OECS urges region to pay heed to virus-related social issues

3D illustration of Coronavirus, virus which causes SARS and MERS, Middle East Respiratory Syndrome
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By Orville Williams

The Organization of Eastern Caribbean States (OECS) is urging its members to adjust several socio-economic measures following the impact of Covid-19.

Head of the OECS’ Social Development Unit, Dr Grace Cornwall, says much emphasis has been placed on the economic impact, while there are several important social issues that also need to be addressed.

“With the effects of Covid, there are not just economic, but there are also social transformations which have taken place. Female-headed households, which are more vulnerable and poorer, are at risk of indeed becoming increasingly poorer, not having the necessary goods [and] access to the necessary services to sustain livelihoods.

“Then there is further poverty among rural families and our young people. The economic situations, as well as their social displacements, will cause and are beginning to have an adverse effect,” she said.

In the early days of the pandemic, there had been several reports of ineffective protocols that resulted in social displacements across the sub-region. These included restrictions on remittance services and senior citizens struggling to gain access, amid the public frenzy, to financial and other similar institutions.

Though these may sometimes be viewed as “small problems” in the bigger picture, Dr Cornwall says solutions to these and other issues are necessary in achieving a balanced societal approach.

“In the short term, we have to continue to reduce barriers to applying for and receiving social protection grants. We need to scale up supportive networks for vulnerable populations, such as psycho-social support, for our young people who may be contemplating suicide, for our elderly who need companionship at this time – and to promote messages that mitigate all forms of violence.

“Over a long term, our recovery process must look at developing and maintaining a national, central beneficiary list, using appropriate technology to facilitate quick responses and ease of expansion in times of emergency, without duplication of efforts.

“We need to be in a position to harmonise the registration of health professionals, beginning with specialised and scarce human resources. This will allow for ease of surge capacity for most-affected member states, should we be adversely affected in a thought-about second wave of the Covid,” she encouraged.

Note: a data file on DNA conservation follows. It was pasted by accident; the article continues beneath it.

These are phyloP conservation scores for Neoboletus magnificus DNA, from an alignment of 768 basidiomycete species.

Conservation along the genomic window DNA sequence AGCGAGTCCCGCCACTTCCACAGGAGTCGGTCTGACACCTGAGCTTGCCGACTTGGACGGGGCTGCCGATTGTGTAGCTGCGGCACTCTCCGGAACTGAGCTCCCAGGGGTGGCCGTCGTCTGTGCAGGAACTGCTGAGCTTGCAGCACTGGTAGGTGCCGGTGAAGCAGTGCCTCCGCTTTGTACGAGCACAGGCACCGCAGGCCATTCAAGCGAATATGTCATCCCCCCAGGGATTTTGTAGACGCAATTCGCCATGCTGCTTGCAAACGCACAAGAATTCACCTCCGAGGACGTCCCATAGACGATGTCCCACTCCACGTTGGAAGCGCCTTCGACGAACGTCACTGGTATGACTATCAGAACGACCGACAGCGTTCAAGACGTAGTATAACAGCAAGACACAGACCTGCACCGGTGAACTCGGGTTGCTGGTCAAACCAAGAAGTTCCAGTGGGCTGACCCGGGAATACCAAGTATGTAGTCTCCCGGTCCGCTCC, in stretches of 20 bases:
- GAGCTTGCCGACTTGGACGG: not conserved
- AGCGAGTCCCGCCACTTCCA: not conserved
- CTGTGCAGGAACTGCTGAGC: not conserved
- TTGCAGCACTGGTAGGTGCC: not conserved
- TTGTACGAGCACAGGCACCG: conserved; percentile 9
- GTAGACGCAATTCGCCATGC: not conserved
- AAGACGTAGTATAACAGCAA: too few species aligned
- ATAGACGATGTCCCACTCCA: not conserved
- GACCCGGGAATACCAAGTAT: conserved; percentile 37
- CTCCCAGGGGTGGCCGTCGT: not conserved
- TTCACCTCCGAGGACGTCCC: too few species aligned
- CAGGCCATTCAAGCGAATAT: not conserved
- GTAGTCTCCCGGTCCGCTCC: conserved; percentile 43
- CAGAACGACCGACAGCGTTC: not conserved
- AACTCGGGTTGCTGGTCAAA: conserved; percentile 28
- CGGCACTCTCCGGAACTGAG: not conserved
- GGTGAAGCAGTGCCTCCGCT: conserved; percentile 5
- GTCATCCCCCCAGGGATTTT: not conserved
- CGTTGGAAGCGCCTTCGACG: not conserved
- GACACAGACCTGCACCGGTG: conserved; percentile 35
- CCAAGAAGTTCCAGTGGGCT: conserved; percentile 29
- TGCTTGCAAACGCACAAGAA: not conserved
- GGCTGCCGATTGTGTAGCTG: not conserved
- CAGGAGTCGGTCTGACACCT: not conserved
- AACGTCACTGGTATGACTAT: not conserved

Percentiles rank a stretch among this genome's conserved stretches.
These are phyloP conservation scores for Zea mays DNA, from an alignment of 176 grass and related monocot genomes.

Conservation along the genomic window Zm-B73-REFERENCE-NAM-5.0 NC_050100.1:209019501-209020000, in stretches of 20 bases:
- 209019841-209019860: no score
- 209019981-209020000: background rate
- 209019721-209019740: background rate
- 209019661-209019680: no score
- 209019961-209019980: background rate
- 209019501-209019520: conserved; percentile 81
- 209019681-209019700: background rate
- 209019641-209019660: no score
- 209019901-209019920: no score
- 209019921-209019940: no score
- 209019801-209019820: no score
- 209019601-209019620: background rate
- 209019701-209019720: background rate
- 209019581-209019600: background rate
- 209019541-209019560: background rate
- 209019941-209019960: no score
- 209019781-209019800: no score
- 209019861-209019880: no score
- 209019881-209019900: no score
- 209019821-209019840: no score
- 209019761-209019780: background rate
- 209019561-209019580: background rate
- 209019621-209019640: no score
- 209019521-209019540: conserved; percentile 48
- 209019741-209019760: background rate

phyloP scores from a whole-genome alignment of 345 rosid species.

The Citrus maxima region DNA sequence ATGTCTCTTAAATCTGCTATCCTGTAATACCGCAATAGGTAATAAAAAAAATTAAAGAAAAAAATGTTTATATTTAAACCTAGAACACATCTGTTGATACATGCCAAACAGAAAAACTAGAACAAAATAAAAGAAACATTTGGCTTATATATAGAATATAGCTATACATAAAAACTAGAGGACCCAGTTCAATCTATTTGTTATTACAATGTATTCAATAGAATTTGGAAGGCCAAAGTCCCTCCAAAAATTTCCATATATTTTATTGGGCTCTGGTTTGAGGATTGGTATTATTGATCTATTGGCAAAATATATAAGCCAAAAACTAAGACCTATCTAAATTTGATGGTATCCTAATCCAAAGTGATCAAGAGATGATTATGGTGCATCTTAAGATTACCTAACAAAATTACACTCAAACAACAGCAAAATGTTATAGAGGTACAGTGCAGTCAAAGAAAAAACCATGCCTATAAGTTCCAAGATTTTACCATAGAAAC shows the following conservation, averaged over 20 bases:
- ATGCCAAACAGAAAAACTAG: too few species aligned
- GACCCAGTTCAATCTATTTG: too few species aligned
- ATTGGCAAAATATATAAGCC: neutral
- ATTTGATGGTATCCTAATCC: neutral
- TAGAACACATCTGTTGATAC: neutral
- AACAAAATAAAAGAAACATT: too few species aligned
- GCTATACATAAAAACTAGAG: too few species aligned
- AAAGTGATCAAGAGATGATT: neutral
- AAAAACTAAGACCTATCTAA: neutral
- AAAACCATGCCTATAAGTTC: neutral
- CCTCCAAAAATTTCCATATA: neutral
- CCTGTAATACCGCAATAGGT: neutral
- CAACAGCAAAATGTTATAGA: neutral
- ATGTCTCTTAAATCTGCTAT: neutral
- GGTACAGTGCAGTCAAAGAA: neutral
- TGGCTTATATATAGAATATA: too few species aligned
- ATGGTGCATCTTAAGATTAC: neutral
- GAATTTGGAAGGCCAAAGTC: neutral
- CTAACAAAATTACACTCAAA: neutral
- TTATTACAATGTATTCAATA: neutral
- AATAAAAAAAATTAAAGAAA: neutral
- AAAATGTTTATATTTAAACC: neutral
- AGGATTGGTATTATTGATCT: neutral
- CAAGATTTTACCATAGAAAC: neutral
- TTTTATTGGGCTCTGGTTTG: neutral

According to Dr Cornwall, the importance of reform in the education sector is another issue that requires significant attention.

As she reminded, “like other Caribbean countries, the countries in the OECS too closed their schools in mid-March and though we have included the online learning platforms, we are also seeing the real digital divide in the education experience – between those who have the technological devices and the associated [connectivity] in making learning an ongoing experience.” 

She says the solution to this conundrum is improving the capabilities of the participating groups and increasing access to the necessary technologies.

“The education or teaching profession – teachers and teachers who train – must focus on retooling and upskilling participants on special pedagogical skills; the use of e-platforms and resilience in education for transitioning to online [learning].

“Now is an opportunity for us to look critically at the strategy and reduce that divide, bearing in mind the various vulnerabilities that exist in our society,” Dr Cornwall explained.

Though her focus was primarily on the social impact of the pandemic, the economic impact and subsequent needs are not lost on Dr Cornwall.

 As she explained, “the regulation of social life and the closure of the tourism industry…has adversely affected the economy, at all levels. In fact, across the OECS, tourism-related industries account for nearly 46 percent of total employment.

“So, I want us now to have a real look at how the closure caused by Covid has literally transformed the economy. Not just for hoteliers, but also for the craft persons, for the persons involved in fisheries [and] for others involved in the creative industries; what this has done to real economic life.” Dr Cornwall was speaking during a recent webinar on regional Covid-19 social impact, recovery and resilience.

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